The discovery and research into this ancient creature has been documented in the latest edition of the scientific publication “Nature”.  Dr. Liu Jianni, leader of the research team from the Northwest University expressed excitement at having had the opportunity to study what may be an extremely important fossil, helping to explain the evolution of hard-bodied animals from soft-bodied animals during the early Phanerozoic.

A Computer Generated Image of Diania cactiformis

Picture Credit: Northwest University

It is thought that the bulbous appendage seen in the top left of the picture represents the head end, but scientists remain uncertain with regards to the exact anatomical structure of this strange creature.  The head reminds us at Everything Dinosaur, of the bizarre structure to be found at one end of that famous Burgess Shale animal – Hallucigenia.  Whether Hallucigenia actually had a head is open to debate, the head-like structure on the fossils found may not be related to the specimen at all, but fossils of this animal, classified as an Arthropod have been found in China.  Perhaps, this walking cactus is related to Hallucigenia in some way.

The Fossil Specimen of Diania cactiformis

A prickly specimen – Diania catciformis

Picture Credit: Northwest University

Looking like a 520 million year old pressed flower, the fossil of Diania cactiformis is very well preserved and the spiky appendages on the leg-like structures can clearly be made out.  This animal may have walked tall across the muddy sediments at the bottom of the shallow sea that covered China.  It may hold the key to the development of the Arthropoda a huge Phylum that contains something like 80% of all known living species.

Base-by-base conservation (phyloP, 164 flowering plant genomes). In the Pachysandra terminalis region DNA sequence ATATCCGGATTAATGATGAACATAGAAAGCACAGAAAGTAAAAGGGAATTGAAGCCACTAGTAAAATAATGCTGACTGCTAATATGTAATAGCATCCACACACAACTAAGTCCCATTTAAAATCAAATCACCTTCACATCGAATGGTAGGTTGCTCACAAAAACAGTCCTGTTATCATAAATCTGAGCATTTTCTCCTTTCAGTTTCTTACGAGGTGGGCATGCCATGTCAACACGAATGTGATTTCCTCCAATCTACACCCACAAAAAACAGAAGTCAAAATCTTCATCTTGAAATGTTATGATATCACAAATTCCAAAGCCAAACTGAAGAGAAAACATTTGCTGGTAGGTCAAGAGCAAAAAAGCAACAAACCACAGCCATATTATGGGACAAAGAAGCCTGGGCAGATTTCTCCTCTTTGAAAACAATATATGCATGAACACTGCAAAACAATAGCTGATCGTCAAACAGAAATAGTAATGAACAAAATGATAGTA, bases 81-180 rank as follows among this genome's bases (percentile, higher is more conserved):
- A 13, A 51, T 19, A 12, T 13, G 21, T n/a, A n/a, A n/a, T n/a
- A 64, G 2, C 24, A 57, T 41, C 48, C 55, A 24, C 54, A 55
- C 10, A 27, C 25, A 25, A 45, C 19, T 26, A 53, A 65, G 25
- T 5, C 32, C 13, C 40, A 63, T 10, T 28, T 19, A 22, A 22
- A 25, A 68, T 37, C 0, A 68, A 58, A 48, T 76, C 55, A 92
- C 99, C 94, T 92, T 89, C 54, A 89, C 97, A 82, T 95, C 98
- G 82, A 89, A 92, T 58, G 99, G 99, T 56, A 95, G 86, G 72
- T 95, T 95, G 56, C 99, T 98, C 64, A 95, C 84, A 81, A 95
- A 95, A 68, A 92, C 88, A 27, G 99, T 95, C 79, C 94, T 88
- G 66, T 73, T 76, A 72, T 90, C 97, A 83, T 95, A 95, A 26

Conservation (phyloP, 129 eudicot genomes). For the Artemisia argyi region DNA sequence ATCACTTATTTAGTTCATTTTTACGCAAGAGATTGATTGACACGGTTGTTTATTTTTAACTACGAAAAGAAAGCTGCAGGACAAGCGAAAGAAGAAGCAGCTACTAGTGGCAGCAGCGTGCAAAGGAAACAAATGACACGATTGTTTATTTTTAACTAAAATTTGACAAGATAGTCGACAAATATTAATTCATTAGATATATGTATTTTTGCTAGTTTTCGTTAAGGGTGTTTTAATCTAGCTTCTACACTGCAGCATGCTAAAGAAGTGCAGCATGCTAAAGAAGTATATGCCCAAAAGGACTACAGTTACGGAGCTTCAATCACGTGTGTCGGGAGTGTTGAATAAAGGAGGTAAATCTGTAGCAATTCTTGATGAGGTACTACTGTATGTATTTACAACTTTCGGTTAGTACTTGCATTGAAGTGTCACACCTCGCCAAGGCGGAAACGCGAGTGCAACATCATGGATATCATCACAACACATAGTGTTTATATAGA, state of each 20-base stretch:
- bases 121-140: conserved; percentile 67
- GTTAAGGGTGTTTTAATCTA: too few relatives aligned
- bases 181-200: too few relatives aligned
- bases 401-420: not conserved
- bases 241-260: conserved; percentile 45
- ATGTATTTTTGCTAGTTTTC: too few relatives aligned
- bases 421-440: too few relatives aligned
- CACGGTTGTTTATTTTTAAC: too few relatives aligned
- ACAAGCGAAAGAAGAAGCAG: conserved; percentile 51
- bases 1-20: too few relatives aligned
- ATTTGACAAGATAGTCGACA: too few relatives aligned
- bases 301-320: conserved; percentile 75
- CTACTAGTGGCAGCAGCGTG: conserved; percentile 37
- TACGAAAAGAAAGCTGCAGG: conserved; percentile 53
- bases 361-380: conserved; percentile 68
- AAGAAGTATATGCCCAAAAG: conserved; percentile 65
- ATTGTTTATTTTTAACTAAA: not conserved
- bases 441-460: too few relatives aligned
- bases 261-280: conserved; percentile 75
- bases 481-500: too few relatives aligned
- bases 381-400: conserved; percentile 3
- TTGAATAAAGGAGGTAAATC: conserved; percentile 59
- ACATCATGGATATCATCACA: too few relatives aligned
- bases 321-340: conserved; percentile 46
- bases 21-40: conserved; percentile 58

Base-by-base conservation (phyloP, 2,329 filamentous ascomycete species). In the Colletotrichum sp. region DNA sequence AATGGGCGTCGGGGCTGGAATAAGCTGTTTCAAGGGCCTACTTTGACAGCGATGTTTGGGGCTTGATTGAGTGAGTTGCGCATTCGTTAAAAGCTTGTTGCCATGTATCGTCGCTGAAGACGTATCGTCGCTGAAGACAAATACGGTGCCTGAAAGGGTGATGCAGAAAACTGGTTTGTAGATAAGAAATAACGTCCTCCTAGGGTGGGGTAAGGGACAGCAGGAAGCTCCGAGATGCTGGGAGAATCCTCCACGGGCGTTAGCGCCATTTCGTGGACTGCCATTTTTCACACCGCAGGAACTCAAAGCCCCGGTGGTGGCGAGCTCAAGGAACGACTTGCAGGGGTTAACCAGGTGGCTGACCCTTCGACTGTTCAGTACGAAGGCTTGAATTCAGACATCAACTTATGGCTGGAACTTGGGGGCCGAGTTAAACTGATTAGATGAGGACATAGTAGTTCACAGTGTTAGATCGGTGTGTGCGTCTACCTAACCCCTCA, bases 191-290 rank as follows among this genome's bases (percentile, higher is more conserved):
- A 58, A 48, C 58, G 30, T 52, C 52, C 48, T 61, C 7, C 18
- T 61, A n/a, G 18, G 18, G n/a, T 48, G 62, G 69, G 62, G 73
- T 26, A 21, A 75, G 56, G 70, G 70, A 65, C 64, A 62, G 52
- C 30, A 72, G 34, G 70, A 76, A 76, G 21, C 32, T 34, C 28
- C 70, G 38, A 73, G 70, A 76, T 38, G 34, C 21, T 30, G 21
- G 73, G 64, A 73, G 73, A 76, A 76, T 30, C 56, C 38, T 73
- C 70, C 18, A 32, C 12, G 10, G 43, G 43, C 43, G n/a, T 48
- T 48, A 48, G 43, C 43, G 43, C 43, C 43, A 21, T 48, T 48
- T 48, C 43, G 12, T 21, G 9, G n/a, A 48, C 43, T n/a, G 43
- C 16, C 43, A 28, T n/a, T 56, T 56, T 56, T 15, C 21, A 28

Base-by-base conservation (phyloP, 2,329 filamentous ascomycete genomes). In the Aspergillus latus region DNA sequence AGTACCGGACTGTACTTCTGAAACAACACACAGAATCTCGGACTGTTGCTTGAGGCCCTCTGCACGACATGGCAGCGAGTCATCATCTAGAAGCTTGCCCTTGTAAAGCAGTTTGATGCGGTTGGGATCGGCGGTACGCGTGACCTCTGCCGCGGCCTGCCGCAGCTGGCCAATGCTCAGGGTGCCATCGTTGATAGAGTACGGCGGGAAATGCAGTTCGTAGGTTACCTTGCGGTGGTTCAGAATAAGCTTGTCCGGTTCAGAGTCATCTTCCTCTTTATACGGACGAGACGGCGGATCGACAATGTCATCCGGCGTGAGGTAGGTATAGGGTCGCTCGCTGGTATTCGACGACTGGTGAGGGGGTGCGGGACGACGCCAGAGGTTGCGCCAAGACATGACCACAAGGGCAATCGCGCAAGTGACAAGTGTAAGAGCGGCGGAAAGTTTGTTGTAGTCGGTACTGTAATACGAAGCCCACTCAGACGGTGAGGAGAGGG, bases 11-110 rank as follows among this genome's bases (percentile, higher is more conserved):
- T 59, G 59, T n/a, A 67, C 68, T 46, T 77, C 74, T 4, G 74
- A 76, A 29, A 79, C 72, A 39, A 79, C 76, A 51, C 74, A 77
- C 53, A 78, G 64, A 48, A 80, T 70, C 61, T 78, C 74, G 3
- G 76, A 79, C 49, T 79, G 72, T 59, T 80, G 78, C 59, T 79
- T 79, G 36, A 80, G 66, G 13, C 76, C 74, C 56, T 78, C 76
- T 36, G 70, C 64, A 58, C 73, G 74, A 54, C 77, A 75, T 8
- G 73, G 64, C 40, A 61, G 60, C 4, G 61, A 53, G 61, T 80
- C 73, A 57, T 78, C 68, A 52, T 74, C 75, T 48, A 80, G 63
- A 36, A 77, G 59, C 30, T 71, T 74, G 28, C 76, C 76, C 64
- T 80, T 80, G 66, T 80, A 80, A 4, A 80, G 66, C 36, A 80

The Arthropods show great diversity and morphology and includes the crustaceans, insects, millipedes, spiders, scorpions and trilobites.

Commenting on the discovery, Professor Shu Degan, head of the Northwest University’s Early Life Institute commented on the evolution of the leg-like structures:

“With these appendages, Arthropods were able to run faster, jump higher and move with more agility.  Some appendages even evolved into preying instruments.  They helped Arthropods become powerful and eventually dominant members of marine, freshwater, land and air ecosystems.”